Italian luxury eyewear company Luxottica and chipmaker Intel look like the least likely of partners, but both companies have teamed up to bolster each other's efforts in their foray into the smart wearable industry.

In a statement released on Dec. 3, Luxottica announced that it has struck a partnership with the Santa Clara, California-based semiconductor company to "push the boundaries of research and development to anticipate what smart technology for eyewear will look like in the future."

The partnership will involve the creation of a research and development group that will be based largely in California and composed of technology and fashion specialists from both companies. They will be bringing their expertise together to develop new technologies that can be applied to Luxottica's numerous eyewear brands, including premium names such as Ray-Ban, Oakley and Persol, as well as luxury fashion brands Chanel, Prada, Giorgio Armani, Burberry, Miu Miu, Tory Burch and Stella McCartney.

The first product to come out of the Intel-Luxottica partnership is expected to come out in 2015.

"Through our collaboration with Luxottica Group, we will unite our respective ecosystems and bring together Intel's leading-edge silicon and software technology with Luxottica's design innovation and consumer expertise," says Intel CEO Brian Krzanich. "We expect the combination of our expertise to help drive a much faster pace of innovation and push the envelope of what's possible."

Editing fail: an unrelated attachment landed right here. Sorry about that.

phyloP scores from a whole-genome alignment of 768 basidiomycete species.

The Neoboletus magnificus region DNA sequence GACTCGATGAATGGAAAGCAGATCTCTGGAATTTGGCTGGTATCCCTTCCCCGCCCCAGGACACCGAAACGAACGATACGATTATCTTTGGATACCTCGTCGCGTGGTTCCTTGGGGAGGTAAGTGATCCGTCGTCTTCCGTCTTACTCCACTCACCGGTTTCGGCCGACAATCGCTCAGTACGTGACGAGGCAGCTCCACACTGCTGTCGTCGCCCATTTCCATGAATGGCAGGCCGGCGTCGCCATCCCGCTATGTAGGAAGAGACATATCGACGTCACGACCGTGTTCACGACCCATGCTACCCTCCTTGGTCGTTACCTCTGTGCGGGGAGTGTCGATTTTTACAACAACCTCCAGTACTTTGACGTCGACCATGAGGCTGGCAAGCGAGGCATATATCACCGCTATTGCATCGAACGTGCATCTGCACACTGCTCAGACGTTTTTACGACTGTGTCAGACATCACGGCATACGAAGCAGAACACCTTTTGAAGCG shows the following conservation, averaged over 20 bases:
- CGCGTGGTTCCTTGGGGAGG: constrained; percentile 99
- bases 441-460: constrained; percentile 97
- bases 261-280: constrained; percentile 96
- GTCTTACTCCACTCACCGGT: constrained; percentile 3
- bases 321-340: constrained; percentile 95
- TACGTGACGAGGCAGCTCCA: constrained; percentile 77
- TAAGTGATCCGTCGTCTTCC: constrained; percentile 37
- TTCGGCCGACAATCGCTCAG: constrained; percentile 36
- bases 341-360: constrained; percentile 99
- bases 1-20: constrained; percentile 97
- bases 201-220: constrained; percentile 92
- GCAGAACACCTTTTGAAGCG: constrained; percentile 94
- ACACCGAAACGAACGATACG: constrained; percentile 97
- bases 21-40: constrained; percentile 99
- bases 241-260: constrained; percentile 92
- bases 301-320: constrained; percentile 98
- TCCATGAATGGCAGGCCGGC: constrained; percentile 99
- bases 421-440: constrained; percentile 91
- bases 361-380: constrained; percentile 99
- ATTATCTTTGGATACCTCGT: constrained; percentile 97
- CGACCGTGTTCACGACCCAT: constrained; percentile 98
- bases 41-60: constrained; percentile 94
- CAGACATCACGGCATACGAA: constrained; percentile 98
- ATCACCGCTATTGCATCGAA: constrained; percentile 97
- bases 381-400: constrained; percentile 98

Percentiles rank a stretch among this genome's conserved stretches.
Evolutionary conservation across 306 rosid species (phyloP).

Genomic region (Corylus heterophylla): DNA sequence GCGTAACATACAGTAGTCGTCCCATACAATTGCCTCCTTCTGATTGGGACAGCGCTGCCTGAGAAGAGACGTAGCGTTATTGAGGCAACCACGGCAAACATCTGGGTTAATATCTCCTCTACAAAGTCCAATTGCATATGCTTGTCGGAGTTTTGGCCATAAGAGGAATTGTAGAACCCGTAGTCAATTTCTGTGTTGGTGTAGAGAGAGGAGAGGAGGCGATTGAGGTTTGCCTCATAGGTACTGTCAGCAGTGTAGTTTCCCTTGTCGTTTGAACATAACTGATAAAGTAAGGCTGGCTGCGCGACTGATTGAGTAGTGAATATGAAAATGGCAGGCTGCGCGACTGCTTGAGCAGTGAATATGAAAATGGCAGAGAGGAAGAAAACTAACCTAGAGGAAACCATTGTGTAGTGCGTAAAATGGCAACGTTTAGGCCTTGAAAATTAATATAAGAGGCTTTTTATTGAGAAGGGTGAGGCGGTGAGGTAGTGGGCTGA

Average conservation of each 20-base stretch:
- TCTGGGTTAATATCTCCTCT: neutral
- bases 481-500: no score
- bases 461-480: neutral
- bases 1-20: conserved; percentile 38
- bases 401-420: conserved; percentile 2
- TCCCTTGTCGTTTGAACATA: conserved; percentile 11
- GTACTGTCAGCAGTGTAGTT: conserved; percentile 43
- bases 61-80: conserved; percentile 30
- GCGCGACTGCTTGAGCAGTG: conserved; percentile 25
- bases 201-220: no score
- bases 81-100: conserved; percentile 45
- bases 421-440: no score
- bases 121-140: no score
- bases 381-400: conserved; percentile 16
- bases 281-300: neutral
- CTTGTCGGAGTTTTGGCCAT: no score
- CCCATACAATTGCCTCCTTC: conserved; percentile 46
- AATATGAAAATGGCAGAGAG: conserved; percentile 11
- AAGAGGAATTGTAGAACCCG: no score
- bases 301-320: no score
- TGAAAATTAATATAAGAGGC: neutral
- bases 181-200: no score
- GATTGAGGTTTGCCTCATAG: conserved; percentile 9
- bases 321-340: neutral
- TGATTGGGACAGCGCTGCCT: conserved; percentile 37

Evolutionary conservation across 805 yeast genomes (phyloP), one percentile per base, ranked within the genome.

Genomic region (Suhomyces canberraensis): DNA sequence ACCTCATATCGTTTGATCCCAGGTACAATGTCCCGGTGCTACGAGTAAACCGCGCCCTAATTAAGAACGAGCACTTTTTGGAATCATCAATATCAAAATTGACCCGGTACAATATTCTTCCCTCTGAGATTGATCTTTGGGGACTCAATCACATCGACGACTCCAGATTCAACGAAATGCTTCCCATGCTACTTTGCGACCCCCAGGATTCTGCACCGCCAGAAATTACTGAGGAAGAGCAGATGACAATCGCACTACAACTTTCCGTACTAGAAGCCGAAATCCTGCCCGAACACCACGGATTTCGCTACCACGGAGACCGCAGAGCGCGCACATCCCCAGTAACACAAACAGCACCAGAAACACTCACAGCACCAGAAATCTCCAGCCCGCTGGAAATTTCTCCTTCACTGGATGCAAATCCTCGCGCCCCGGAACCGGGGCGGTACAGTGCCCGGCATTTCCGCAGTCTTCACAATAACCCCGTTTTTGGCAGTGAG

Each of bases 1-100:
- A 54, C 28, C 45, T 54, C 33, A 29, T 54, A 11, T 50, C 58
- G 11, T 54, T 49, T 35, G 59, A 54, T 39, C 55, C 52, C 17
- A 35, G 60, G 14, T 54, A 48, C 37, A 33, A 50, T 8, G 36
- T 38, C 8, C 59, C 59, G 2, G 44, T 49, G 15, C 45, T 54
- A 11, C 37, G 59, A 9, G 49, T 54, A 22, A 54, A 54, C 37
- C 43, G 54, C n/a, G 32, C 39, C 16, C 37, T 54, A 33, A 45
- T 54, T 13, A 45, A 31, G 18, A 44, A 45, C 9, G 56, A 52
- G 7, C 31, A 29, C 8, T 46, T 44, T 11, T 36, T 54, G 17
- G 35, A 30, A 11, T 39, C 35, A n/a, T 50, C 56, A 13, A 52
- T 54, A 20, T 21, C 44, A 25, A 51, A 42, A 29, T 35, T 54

Asked about warnings by smart watch designer William Adams, better known by his rapper name, that designers should be wary about partnering with technology companies because they could copy their designs and bring them to market at a cheaper price, Krzanich said partnerships such as the one it has with Luxottica are "very non-threatening" because Intel has no plans to sell its products to end consumers, although the company did acquire Basis and currently markets its line of Basis fitness bands to the end market.

Earlier this week, Intel started shipping the MICA band, a smart bracelet whose name stands for My Intelligent Communication Assistant. Borne of a partnership with fashion brand Opening Ceremony, MICA was designed as a tech-savvy fashion accessory made for women, whose preferences are often disregarded during the design phase of most other wearable devices.

Both Intel and Luxottica already have their toes dipped in the smart eyewear industry. A report by the Wall Street Journal earlier this week says the next version of Google Glass will have Intel inside, replacing the old processor provided by Texas Instruments in the Google Glass Explorer edition.

Facing criticism that Google Glass is too nerdy for most people to wear at work or during casual days, Google decided to partner with Luxottica and fashion designer Diane von Furstenberg in an attempt to deliver more fashion-forward designs for its smart eyewear.

Unfortunately, Google Glass has plenty of other pain points that Google still has to address to get mainstream consumers to accept smart eyewear the way they did with iPods and smartphones.

"Together with Intel, we will continue to develop the potential of wearables, expanding the limits of what eyewear can be," says Luxottica CEO Massimo Vian. "We'll lead the change to create frames that are as intelligent and functional as they are beautiful. Products that customers will love to wear."

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